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Filtered by Building-Grid Integration, Environmental Remediation, Explosives Detection, Precision Materials by Design, Secure & Adaptive Systems, and Waste Processing
JANUARY 10, 2020
Web Feature

Clark Recognized for Nuclear Chemistry Research

The world’s largest scientific society honored Sue B. Clark, a PNNL and WSU chemist, for contributions toward resolving our legacy of radioactive waste, advancing nuclear safeguards, and developing landmark nuclear research capabilities.
NOVEMBER 26, 2019
Web Feature

Conquering Peak Power

PNNL’s Intelligent Load Control technology manages and adjusts electricity use in buildings when there’s peak demand on the power grid.
AUGUST 27, 2019
News Release

Smelling is Believing

Vapor detection technology developed at PNNL can quickly and accurately identify explosives, deadly chemicals, and illicit drugs.
JUNE 7, 2019
Web Feature

A Promising Trap for Radioactive Waste

A radioactive chemical called pertechnetate is a bad actor when it’s in nuclear waste tanks. But researchers at PNNL and the University of South Florida have a new lead on how to selectively separate it from the nuclear waste for treatment.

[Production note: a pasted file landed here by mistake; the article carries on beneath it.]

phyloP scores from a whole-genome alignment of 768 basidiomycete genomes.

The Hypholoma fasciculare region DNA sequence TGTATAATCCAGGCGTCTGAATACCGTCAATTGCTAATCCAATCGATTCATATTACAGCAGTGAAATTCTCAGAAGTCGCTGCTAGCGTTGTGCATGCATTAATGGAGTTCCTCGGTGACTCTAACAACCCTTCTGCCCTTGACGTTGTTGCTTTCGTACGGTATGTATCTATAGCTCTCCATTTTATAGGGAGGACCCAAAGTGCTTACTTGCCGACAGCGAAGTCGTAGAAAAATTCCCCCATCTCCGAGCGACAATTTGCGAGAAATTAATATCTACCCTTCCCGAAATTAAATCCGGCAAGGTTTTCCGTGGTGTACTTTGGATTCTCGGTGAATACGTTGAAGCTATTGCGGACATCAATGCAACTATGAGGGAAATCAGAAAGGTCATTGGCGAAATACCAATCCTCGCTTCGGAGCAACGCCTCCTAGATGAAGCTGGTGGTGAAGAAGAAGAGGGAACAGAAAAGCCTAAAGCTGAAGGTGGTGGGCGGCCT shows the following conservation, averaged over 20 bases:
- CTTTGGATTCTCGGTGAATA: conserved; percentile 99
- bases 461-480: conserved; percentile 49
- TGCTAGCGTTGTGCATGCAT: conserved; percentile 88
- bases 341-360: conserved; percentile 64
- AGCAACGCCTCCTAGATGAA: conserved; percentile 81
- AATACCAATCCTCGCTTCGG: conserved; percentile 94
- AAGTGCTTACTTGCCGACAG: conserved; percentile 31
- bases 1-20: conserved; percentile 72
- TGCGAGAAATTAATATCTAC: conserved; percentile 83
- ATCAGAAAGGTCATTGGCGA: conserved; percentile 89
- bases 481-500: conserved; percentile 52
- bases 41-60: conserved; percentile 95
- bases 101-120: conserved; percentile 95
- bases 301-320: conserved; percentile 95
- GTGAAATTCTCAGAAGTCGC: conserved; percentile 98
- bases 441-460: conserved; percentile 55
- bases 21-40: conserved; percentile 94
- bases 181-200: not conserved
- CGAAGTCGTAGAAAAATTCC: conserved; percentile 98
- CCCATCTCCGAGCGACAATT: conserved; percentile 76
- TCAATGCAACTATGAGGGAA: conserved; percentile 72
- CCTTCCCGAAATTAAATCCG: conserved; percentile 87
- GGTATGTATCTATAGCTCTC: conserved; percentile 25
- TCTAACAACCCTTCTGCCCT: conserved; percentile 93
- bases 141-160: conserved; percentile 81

MAY 6, 2019
Web Feature

Designer Defects in Diamonds

Researchers have come up with a new method for creating synthetic “colored” nanodiamonds, a step on the path to realization of quantum computing, which promises to solve problems far beyond the abilities of current supercomputers.
MARCH 5, 2019
Web Feature

Radioactive Waste Within Reach

Installing new access holes (up to 6 feet in diameter) could reduce the overall time and cost to retrieve waste from Hanford's underground storage tanks, according to a structural analysis of the tank domes by PNNL and Becht Engineering.
FEBRUARY 6, 2019
Web Feature

Imaging Goes Underground at the Hanford site

"It's sort of like using infrared goggles to see heat signatures in the dark, except this is underground." PNNL and CHPRC implemented a state-of-the-art approach to monitor the process of remediating residual uranium at Hanford's 300 Area.
JUNE 13, 2018
News Release

Seawater Yields First Grams of Yellowcake

For the first time, researchers have created a gram of yellowcake — a powdered form of uranium used to produce fuel for nuclear power production — using modified acrylic fibers to extract it from seawater.